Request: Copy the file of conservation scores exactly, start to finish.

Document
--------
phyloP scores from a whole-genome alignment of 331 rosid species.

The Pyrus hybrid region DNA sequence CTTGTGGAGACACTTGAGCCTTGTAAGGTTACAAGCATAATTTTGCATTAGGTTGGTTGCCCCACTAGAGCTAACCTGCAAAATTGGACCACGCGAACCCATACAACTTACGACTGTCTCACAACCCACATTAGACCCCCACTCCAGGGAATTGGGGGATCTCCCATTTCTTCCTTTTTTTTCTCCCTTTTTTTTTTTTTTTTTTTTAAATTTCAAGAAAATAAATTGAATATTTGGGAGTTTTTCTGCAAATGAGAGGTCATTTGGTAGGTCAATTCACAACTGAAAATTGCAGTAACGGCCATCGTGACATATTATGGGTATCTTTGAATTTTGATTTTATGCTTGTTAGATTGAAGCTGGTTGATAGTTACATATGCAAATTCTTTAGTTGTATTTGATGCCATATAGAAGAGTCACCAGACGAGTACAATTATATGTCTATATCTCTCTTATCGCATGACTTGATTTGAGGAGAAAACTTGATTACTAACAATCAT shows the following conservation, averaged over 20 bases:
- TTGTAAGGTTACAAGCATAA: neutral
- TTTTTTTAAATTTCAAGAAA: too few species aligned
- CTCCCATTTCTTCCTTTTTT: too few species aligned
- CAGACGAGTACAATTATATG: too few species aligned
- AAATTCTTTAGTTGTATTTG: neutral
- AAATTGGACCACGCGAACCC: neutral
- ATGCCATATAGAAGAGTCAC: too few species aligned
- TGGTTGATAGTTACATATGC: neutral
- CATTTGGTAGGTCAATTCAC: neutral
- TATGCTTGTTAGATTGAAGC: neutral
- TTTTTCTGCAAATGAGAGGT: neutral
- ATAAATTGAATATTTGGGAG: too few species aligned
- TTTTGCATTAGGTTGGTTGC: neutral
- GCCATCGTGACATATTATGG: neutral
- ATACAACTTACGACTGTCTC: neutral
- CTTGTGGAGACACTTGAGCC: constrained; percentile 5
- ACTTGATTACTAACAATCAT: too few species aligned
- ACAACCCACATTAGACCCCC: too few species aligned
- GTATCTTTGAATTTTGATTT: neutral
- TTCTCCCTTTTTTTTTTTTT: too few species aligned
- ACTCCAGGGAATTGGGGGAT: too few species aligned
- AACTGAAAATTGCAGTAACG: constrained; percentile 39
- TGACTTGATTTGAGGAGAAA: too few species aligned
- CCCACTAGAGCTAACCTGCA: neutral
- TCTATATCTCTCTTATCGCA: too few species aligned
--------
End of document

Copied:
phyloP scores from a whole-genome alignment of 331 rosid species.

The Pyrus hybrid region DNA sequence CTTGTGGAGACACTTGAGCCTTGTAAGGTTACAAGCATAATTTTGCATTAGGTTGGTTGCCCCACTAGAGCTAACCTGCAAAATTGGACCACGCGAACCCATACAACTTACGACTGTCTCACAACCCACATTAGACCCCCACTCCAGGGAATTGGGGGATCTCCCATTTCTTCCTTTTTTTTCTCCCTTTTTTTTTTTTTTTTTTTTAAATTTCAAGAAAATAAATTGAATATTTGGGAGTTTTTCTGCAAATGAGAGGTCATTTGGTAGGTCAATTCACAACTGAAAATTGCAGTAACGGCCATCGTGACATATTATGGGTATCTTTGAATTTTGATTTTATGCTTGTTAGATTGAAGCTGGTTGATAGTTACATATGCAAATTCTTTAGTTGTATTTGATGCCATATAGAAGAGTCACCAGACGAGTACAATTATATGTCTATATCTCTCTTATCGCATGACTTGATTTGAGGAGAAAACTTGATTACTAACAATCAT shows the following conservation, averaged over 20 bases:
- TTGTAAGGTTACAAGCATAA: neutral
- TTTTTTTAAATTTCAAGAAA: too few species aligned
- CTCCCATTTCTTCCTTTTTT: too few species aligned
- CAGACGAGTACAATTATATG: too few species aligned
- AAATTCTTTAGTTGTATTTG: neutral
- AAATTGGACCACGCGAACCC: neutral
- ATGCCATATAGAAGAGTCAC: too few species aligned
- TGGTTGATAGTTACATATGC: neutral
- CATTTGGTAGGTCAATTCAC: neutral
- TATGCTTGTTAGATTGAAGC: neutral
- TTTTTCTGCAAATGAGAGGT: neutral
- ATAAATTGAATATTTGGGAG: too few species aligned
- TTTTGCATTAGGTTGGTTGC: neutral
- GCCATCGTGACATATTATGG: neutral
- ATACAACTTACGACTGTCTC: neutral
- CTTGTGGAGACACTTGAGCC: constrained; percentile 5
- ACTTGATTACTAACAATCAT: too few species aligned
- ACAACCCACATTAGACCCCC: too few species aligned
- GTATCTTTGAATTTTGATTT: neutral
- TTCTCCCTTTTTTTTTTTTT: too few species aligned
- ACTCCAGGGAATTGGGGGAT: too few species aligned
- AACTGAAAATTGCAGTAACG: constrained; percentile 39
- TGACTTGATTTGAGGAGAAA: too few species aligned
- CCCACTAGAGCTAACCTGCA: neutral
- TCTATATCTCTCTTATCGCA: too few species aligned